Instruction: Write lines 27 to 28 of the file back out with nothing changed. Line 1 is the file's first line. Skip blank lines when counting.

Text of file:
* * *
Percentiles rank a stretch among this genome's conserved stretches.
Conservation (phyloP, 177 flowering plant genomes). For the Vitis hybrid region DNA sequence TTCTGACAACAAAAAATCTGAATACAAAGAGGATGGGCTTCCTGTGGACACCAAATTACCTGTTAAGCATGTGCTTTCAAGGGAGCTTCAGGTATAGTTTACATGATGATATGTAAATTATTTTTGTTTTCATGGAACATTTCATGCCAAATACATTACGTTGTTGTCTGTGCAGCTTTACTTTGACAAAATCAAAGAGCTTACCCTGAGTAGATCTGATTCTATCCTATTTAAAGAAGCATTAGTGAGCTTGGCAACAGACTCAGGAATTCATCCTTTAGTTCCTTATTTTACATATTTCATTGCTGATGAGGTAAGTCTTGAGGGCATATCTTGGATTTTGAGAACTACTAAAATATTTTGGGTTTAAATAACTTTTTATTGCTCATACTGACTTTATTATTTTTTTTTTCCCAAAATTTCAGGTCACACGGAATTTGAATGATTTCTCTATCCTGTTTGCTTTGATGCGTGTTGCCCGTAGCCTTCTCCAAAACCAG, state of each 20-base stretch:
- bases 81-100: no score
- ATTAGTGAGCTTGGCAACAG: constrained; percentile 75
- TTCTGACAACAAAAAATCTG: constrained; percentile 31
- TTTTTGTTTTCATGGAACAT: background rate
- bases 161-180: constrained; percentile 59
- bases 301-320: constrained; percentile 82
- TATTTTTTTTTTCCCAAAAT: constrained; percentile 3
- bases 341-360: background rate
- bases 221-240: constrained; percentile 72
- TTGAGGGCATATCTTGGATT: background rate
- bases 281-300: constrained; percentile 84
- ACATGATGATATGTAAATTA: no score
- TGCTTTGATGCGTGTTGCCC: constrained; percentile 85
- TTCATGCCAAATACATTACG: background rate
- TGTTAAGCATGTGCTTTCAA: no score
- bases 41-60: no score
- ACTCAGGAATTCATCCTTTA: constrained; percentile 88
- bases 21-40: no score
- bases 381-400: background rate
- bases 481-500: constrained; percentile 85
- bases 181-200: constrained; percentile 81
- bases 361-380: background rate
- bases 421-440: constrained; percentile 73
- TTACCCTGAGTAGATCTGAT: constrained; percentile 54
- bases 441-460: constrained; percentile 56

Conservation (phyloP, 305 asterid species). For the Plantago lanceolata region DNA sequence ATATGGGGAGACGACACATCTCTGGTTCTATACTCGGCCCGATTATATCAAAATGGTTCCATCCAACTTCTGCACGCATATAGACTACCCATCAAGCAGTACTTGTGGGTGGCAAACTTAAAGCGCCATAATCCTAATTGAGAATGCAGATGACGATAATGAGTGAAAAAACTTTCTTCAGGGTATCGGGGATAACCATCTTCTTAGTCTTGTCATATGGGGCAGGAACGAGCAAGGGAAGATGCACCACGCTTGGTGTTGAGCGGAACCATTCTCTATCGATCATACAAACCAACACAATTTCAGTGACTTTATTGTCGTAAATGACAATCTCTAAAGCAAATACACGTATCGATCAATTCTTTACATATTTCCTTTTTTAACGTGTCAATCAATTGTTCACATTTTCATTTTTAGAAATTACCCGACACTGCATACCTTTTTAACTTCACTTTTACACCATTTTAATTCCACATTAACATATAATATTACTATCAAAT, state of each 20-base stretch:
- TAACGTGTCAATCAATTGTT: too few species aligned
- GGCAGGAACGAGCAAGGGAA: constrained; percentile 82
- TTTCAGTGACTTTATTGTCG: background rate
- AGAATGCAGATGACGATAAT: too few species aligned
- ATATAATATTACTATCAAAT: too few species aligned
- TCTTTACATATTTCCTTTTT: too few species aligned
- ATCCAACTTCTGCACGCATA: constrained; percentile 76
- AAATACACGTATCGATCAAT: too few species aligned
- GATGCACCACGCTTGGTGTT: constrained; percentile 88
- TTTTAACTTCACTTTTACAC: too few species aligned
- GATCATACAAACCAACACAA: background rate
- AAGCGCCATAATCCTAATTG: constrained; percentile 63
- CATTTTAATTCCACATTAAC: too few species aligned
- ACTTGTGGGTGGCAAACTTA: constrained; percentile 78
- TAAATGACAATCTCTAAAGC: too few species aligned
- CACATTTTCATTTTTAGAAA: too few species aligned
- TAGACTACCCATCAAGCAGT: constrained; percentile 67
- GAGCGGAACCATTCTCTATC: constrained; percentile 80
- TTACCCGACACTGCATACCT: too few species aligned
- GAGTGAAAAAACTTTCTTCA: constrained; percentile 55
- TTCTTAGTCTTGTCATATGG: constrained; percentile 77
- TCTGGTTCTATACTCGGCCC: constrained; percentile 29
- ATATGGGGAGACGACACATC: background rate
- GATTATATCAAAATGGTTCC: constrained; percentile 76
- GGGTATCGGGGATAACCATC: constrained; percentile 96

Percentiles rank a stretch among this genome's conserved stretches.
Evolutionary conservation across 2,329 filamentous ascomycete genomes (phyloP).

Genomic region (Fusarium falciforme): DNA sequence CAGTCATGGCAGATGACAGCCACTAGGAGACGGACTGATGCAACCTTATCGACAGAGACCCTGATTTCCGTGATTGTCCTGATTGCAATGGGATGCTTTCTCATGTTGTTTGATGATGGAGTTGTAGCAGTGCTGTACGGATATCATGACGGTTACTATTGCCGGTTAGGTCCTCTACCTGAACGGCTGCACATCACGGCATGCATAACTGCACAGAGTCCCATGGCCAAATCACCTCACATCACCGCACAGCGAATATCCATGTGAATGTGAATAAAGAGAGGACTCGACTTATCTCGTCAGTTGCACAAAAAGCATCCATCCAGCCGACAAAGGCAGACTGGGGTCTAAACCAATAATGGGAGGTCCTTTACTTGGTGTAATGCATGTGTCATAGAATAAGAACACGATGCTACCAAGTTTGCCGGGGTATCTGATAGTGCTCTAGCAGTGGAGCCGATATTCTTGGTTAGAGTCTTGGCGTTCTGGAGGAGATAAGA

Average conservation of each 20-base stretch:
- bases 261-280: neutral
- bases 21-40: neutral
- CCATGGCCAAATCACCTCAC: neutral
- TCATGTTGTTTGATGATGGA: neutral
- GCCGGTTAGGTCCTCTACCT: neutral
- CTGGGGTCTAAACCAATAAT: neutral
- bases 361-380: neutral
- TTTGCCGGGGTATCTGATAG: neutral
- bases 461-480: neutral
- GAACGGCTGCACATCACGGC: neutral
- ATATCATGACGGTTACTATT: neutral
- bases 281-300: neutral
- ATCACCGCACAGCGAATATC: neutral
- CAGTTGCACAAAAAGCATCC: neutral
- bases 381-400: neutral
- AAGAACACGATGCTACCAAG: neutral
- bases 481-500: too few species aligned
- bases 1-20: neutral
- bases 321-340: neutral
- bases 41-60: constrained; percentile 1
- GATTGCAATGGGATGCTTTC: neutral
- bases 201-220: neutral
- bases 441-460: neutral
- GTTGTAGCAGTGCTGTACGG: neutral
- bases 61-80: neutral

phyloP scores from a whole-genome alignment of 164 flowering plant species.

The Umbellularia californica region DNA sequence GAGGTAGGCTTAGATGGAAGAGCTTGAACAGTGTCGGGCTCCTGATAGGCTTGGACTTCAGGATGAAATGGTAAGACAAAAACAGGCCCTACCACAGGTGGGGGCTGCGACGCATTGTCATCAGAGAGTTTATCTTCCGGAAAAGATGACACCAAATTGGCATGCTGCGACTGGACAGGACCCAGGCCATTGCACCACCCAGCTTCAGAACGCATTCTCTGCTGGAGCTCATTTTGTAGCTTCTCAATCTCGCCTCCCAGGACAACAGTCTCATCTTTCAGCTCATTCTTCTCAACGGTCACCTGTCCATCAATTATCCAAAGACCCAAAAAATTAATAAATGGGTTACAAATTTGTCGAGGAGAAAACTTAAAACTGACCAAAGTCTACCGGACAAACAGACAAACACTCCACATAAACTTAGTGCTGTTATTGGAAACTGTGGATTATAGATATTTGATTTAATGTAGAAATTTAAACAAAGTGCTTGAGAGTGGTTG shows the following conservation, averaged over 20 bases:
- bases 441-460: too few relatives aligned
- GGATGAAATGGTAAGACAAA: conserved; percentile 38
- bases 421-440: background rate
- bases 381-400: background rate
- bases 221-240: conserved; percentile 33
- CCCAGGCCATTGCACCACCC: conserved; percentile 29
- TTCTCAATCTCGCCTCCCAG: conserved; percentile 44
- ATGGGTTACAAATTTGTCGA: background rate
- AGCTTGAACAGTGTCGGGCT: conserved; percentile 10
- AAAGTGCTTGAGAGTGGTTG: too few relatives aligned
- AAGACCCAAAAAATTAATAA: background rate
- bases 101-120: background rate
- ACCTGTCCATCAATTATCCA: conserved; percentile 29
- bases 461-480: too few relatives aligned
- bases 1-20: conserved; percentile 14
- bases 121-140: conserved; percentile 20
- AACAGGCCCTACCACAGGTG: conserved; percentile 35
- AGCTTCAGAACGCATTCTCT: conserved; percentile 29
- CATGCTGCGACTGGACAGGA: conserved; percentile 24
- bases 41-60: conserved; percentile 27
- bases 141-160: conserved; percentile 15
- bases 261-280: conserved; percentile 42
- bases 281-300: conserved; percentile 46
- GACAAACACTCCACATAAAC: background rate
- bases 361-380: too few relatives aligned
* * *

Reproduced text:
- bases 441-460: constrained; percentile 56

Conservation (phyloP, 305 asterid species). For the Plantago lanceolata region DNA sequence ATATGGGGAGACGACACATCTCTGGTTCTATACTCGGCCCGATTATATCAAAATGGTTCCATCCAACTTCTGCACGCATATAGACTACCCATCAAGCAGTACTTGTGGGTGGCAAACTTAAAGCGCCATAATCCTAATTGAGAATGCAGATGACGATAATGAGTGAAAAAACTTTCTTCAGGGTATCGGGGATAACCATCTTCTTAGTCTTGTCATATGGGGCAGGAACGAGCAAGGGAAGATGCACCACGCTTGGTGTTGAGCGGAACCATTCTCTATCGATCATACAAACCAACACAATTTCAGTGACTTTATTGTCGTAAATGACAATCTCTAAAGCAAATACACGTATCGATCAATTCTTTACATATTTCCTTTTTTAACGTGTCAATCAATTGTTCACATTTTCATTTTTAGAAATTACCCGACACTGCATACCTTTTTAACTTCACTTTTACACCATTTTAATTCCACATTAACATATAATATTACTATCAAAT, state of each 20-base stretch: